The Scots’ Church, which is the Presbyterian Church in Carlow town, Ireland is located on the Athy Road in Carlow. Presbyterianism is a Christian religion which has its origins in the protestant reformation of the 16th century. John Calvin, the French theologian, led the development of Reformed theology. John Knox from Scotland studied with Calvin in Geneva and brought the teachings of Calvin back to Scotland. Presbyterianism was brought to Ireland in the early 1600’s and the Presbytery of Ulster was created in 1642. Today the Presbyterian Church in Ireland is an All-Ireland organisation with a membership of around 300,000 people.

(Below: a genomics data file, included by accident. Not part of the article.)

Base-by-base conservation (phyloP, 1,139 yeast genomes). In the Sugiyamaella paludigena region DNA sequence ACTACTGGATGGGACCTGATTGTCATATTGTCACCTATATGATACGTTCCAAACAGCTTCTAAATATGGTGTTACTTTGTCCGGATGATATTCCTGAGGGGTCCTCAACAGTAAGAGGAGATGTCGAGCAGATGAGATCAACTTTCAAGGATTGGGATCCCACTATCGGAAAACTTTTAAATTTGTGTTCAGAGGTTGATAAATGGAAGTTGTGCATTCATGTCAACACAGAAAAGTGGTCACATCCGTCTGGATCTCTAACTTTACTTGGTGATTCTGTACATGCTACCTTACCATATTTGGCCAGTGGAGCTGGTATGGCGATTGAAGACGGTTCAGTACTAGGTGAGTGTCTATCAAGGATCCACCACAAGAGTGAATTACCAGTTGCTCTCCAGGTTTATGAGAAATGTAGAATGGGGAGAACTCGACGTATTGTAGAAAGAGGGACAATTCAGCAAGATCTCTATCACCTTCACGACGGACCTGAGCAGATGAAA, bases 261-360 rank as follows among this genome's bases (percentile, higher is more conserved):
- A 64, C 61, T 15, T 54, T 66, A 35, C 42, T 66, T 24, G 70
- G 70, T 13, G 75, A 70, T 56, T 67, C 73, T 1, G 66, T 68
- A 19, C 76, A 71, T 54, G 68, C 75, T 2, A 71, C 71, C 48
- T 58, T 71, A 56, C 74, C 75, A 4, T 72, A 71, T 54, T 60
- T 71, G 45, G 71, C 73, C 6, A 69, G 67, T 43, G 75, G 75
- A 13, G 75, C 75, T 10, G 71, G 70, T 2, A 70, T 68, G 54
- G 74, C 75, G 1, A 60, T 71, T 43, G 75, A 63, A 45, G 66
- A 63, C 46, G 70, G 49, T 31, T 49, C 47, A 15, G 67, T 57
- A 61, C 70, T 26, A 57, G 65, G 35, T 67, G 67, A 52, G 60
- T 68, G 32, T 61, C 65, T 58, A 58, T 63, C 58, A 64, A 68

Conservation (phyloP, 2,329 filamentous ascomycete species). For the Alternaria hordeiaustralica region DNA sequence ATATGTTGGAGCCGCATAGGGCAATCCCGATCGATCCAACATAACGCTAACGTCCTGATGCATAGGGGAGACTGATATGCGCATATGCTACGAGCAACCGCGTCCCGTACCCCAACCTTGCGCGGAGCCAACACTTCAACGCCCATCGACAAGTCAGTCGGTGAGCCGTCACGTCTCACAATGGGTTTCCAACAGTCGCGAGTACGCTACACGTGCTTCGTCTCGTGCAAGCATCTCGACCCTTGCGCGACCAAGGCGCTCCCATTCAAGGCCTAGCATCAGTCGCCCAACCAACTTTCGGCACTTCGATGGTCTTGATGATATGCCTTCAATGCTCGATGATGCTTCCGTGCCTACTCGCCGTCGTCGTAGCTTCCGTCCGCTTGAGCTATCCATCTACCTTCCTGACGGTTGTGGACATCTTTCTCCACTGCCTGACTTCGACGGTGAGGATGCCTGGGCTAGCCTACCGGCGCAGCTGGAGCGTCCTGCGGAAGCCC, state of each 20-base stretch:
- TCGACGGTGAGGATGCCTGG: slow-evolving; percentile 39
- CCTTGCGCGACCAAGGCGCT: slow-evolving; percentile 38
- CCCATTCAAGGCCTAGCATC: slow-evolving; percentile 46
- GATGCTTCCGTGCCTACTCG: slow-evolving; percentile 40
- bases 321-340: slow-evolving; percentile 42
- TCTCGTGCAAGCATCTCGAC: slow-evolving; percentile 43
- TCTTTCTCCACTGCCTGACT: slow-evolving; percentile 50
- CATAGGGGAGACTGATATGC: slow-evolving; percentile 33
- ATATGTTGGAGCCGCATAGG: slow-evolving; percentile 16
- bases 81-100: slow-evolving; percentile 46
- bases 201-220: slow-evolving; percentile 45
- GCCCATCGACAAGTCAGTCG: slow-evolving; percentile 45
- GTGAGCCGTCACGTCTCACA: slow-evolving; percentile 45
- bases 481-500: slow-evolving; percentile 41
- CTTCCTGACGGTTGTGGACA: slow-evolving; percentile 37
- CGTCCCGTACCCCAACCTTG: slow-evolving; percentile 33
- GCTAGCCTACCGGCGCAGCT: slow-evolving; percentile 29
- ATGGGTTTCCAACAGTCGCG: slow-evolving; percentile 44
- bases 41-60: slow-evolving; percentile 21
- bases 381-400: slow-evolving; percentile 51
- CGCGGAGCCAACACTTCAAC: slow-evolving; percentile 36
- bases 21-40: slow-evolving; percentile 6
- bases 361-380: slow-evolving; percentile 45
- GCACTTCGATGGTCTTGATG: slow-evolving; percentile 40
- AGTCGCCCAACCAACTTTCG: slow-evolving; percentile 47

Though a congregation may have existed in Carlow in the mid 1600’s it ceased to exist around 1750. A Mr Cox, who was a businessman in Carlow, brought about the re-establishment of a Presbyterian congregation in 1816. . At first the Methodist Church was used by the congregation as place of worship but in 1818 they decided to build their own church.
The new church was designed by Mr Thomas Cobden who also designed many public buildings, private residences and churches in the Carlow/Wexford area. These include Cathedral of the Assumption in Carlow and the Church Of The Holy Cross, Killeshin. The foundation stone for the Scots Church, which would take over a year to build, was laid on June 18th 1818. The church had its own minister until 1936. On December 31st of that year Rev. James Black retired and this was followed by the union of the Carlow congregation with that of Athy, Co Kildare.
The Presbyterian Church in Carlow, Ireland, known locally as Scots Church, was opened for worship by the Rev James Homer in the year 1819 On This Day.
Scots’ Church Carlow